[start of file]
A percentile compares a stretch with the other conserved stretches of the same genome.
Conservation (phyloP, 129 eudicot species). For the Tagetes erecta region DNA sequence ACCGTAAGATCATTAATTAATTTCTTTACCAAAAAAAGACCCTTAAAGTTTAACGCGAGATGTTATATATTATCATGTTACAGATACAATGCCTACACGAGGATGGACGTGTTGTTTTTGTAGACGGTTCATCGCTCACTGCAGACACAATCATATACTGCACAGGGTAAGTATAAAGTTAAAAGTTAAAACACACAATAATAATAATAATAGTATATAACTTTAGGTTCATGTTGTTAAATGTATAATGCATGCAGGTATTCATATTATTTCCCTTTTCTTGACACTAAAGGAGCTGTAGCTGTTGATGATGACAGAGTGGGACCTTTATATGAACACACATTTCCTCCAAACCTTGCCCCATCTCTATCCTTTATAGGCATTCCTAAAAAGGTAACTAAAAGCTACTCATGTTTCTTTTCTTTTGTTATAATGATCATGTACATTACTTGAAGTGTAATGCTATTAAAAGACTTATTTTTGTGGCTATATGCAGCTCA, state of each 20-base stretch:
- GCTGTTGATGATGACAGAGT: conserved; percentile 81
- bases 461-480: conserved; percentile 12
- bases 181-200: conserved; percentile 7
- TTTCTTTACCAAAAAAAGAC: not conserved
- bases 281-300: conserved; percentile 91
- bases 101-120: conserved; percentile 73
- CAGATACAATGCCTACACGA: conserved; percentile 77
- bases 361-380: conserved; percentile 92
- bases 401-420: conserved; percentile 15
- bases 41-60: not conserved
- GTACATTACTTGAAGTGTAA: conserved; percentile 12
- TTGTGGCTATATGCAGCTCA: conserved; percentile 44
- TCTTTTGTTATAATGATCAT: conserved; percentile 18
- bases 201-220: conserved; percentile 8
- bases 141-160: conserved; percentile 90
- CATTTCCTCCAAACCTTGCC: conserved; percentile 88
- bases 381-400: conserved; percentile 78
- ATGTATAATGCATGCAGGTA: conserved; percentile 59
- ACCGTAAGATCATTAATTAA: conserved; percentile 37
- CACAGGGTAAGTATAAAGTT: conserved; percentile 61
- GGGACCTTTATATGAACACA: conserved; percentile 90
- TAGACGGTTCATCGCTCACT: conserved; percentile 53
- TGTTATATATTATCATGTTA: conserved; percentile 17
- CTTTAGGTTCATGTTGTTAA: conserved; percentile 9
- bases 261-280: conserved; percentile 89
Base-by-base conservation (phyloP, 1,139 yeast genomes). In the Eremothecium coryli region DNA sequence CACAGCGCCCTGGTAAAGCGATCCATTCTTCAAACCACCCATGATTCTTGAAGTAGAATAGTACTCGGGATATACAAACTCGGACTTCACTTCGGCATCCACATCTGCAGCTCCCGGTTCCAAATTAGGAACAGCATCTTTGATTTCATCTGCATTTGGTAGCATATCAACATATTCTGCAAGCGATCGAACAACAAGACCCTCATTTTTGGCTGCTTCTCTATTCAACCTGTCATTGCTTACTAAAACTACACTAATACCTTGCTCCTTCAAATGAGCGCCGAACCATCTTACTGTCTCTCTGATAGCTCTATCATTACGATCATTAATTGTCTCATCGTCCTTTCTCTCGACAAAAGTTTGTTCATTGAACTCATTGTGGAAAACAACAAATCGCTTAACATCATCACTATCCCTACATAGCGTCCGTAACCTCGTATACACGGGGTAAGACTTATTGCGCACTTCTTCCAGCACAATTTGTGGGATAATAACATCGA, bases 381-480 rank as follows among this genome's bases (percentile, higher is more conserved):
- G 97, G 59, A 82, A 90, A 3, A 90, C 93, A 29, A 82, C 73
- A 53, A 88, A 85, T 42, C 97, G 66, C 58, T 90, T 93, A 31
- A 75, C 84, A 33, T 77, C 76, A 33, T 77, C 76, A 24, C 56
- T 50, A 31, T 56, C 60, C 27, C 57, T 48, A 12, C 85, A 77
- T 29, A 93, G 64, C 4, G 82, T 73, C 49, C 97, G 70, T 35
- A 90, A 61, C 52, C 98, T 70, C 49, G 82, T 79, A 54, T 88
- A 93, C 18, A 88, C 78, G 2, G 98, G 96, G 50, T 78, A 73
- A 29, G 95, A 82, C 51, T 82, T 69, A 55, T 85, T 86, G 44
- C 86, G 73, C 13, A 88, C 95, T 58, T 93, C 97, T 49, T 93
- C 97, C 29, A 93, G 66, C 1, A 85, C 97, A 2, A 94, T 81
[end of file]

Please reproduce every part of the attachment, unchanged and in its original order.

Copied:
A percentile compares a stretch with the other conserved stretches of the same genome.
Conservation (phyloP, 129 eudicot species). For the Tagetes erecta region DNA sequence ACCGTAAGATCATTAATTAATTTCTTTACCAAAAAAAGACCCTTAAAGTTTAACGCGAGATGTTATATATTATCATGTTACAGATACAATGCCTACACGAGGATGGACGTGTTGTTTTTGTAGACGGTTCATCGCTCACTGCAGACACAATCATATACTGCACAGGGTAAGTATAAAGTTAAAAGTTAAAACACACAATAATAATAATAATAGTATATAACTTTAGGTTCATGTTGTTAAATGTATAATGCATGCAGGTATTCATATTATTTCCCTTTTCTTGACACTAAAGGAGCTGTAGCTGTTGATGATGACAGAGTGGGACCTTTATATGAACACACATTTCCTCCAAACCTTGCCCCATCTCTATCCTTTATAGGCATTCCTAAAAAGGTAACTAAAAGCTACTCATGTTTCTTTTCTTTTGTTATAATGATCATGTACATTACTTGAAGTGTAATGCTATTAAAAGACTTATTTTTGTGGCTATATGCAGCTCA, state of each 20-base stretch:
- GCTGTTGATGATGACAGAGT: conserved; percentile 81
- bases 461-480: conserved; percentile 12
- bases 181-200: conserved; percentile 7
- TTTCTTTACCAAAAAAAGAC: not conserved
- bases 281-300: conserved; percentile 91
- bases 101-120: conserved; percentile 73
- CAGATACAATGCCTACACGA: conserved; percentile 77
- bases 361-380: conserved; percentile 92
- bases 401-420: conserved; percentile 15
- bases 41-60: not conserved
- GTACATTACTTGAAGTGTAA: conserved; percentile 12
- TTGTGGCTATATGCAGCTCA: conserved; percentile 44
- TCTTTTGTTATAATGATCAT: conserved; percentile 18
- bases 201-220: conserved; percentile 8
- bases 141-160: conserved; percentile 90
- CATTTCCTCCAAACCTTGCC: conserved; percentile 88
- bases 381-400: conserved; percentile 78
- ATGTATAATGCATGCAGGTA: conserved; percentile 59
- ACCGTAAGATCATTAATTAA: conserved; percentile 37
- CACAGGGTAAGTATAAAGTT: conserved; percentile 61
- GGGACCTTTATATGAACACA: conserved; percentile 90
- TAGACGGTTCATCGCTCACT: conserved; percentile 53
- TGTTATATATTATCATGTTA: conserved; percentile 17
- CTTTAGGTTCATGTTGTTAA: conserved; percentile 9
- bases 261-280: conserved; percentile 89
Base-by-base conservation (phyloP, 1,139 yeast genomes). In the Eremothecium coryli region DNA sequence CACAGCGCCCTGGTAAAGCGATCCATTCTTCAAACCACCCATGATTCTTGAAGTAGAATAGTACTCGGGATATACAAACTCGGACTTCACTTCGGCATCCACATCTGCAGCTCCCGGTTCCAAATTAGGAACAGCATCTTTGATTTCATCTGCATTTGGTAGCATATCAACATATTCTGCAAGCGATCGAACAACAAGACCCTCATTTTTGGCTGCTTCTCTATTCAACCTGTCATTGCTTACTAAAACTACACTAATACCTTGCTCCTTCAAATGAGCGCCGAACCATCTTACTGTCTCTCTGATAGCTCTATCATTACGATCATTAATTGTCTCATCGTCCTTTCTCTCGACAAAAGTTTGTTCATTGAACTCATTGTGGAAAACAACAAATCGCTTAACATCATCACTATCCCTACATAGCGTCCGTAACCTCGTATACACGGGGTAAGACTTATTGCGCACTTCTTCCAGCACAATTTGTGGGATAATAACATCGA, bases 381-480 rank as follows among this genome's bases (percentile, higher is more conserved):
- G 97, G 59, A 82, A 90, A 3, A 90, C 93, A 29, A 82, C 73
- A 53, A 88, A 85, T 42, C 97, G 66, C 58, T 90, T 93, A 31
- A 75, C 84, A 33, T 77, C 76, A 33, T 77, C 76, A 24, C 56
- T 50, A 31, T 56, C 60, C 27, C 57, T 48, A 12, C 85, A 77
- T 29, A 93, G 64, C 4, G 82, T 73, C 49, C 97, G 70, T 35
- A 90, A 61, C 52, C 98, T 70, C 49, G 82, T 79, A 54, T 88
- A 93, C 18, A 88, C 78, G 2, G 98, G 96, G 50, T 78, A 73
- A 29, G 95, A 82, C 51, T 82, T 69, A 55, T 85, T 86, G 44
- C 86, G 73, C 13, A 88, C 95, T 58, T 93, C 97, T 49, T 93
- C 97, C 29, A 93, G 66, C 1, A 85, C 97, A 2, A 94, T 81